The guys from MCN have published the video of the test of two historic motorcycles, Barry Sheene's Suzuki RG500 XR14 and Kenny Roberts' Yamaha YZR500 OW48R. Two contemporary motorcycles and riders from the late 1970s and early 1980s. A time when the dominance of the four strokes and MV Agusta ended and another golden age of the Motorcycle World Championship began, the reign of the two strokes.
And it is that from 1958 to 1974 the premier class had been dominated with an iron fist by a single brand MV Agusta with its four-stroke mechanics. Despite attempts by Honda the Japanese were unable to beat the Italian machines in any of those 16 years. Although throughout that long decade and a half, what would eventually become the future Grand Prix motorcycles with two-stroke engines.
At MCN, they have had the opportunity to Compare a Suzuki RG500 XR14 with a Yamaha YZR500 OW48R and what they say is quite interesting. On the one hand, the Yamaha say that it is a much more compact and small motorcycle, in which the rider is quite embedded in the seat. The Suzuki, on the other hand, seems more spacious.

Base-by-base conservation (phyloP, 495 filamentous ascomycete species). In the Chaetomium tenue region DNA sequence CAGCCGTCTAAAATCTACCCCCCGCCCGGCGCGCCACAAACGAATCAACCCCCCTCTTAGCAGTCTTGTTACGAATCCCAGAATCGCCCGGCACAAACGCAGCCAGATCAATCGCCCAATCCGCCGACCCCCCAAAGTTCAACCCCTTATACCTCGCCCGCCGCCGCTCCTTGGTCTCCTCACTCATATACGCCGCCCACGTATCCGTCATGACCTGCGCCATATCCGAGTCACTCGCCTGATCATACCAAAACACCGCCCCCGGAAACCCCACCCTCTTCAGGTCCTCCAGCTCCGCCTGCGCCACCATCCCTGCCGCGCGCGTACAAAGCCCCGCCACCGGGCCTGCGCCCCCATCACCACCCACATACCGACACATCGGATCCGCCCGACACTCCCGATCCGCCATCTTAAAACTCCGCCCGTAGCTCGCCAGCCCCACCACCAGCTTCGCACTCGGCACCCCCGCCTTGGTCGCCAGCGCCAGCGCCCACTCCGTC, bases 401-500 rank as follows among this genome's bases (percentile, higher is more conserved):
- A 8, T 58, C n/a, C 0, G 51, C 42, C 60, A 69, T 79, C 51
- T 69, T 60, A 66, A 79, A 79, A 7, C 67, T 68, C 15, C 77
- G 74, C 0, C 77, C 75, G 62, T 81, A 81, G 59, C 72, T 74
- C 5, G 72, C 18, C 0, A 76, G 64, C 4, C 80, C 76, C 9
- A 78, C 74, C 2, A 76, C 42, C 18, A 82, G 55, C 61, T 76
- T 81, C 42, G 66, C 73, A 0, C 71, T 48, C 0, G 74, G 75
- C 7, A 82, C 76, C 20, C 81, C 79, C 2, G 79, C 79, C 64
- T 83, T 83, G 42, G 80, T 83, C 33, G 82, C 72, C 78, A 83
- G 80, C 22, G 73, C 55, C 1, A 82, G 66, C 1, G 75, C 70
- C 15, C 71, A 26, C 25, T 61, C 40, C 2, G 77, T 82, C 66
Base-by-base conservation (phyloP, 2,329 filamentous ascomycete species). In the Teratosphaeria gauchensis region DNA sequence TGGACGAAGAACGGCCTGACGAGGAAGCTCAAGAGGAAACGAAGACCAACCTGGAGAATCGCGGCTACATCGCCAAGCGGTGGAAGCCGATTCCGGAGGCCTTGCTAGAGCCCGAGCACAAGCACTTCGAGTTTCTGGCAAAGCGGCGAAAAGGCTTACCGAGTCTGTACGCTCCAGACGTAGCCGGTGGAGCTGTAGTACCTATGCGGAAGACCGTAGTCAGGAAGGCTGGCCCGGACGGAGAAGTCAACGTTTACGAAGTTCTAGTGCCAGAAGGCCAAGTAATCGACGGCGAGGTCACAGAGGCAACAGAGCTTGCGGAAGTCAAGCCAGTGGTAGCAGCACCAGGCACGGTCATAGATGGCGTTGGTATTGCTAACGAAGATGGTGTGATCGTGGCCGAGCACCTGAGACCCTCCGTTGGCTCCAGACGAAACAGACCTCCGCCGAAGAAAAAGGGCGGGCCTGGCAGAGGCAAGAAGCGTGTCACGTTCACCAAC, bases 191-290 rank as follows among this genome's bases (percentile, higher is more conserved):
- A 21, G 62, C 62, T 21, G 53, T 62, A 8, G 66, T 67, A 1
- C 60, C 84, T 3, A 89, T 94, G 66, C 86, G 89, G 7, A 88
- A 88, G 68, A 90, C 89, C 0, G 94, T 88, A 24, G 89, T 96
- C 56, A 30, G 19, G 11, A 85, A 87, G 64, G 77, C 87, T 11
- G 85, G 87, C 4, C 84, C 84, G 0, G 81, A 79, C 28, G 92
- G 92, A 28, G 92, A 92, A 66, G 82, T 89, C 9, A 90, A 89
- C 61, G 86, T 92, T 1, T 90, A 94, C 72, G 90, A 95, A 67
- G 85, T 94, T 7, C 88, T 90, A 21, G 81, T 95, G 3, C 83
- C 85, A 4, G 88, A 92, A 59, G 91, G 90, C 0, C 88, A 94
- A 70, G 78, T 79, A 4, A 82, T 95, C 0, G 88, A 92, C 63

They comment that the Yamaha engine is considerably more treatable than you might expect, with a carburetion hole over 7,000 rpm It reaches 9,500 rpm, at which point the storm breaks out and it pushes like a madman. Although that push ends around 10,500 rpm, at which point you have to engage one more gear. For its part, the Suzuki does not seem to have that carburetion hole so its thrust is much more linear, making it much easier to drive, more of the old school style.
Taking advantage of this test we have dusted off the technical sheets of these two motorcycles and a video of the time to see how these motorcycles were from the late seventies and early eighties. And that marked the beginning of the reign of the two strokes in the Motorcycle World Championship. Stay tuned these days that this will continue …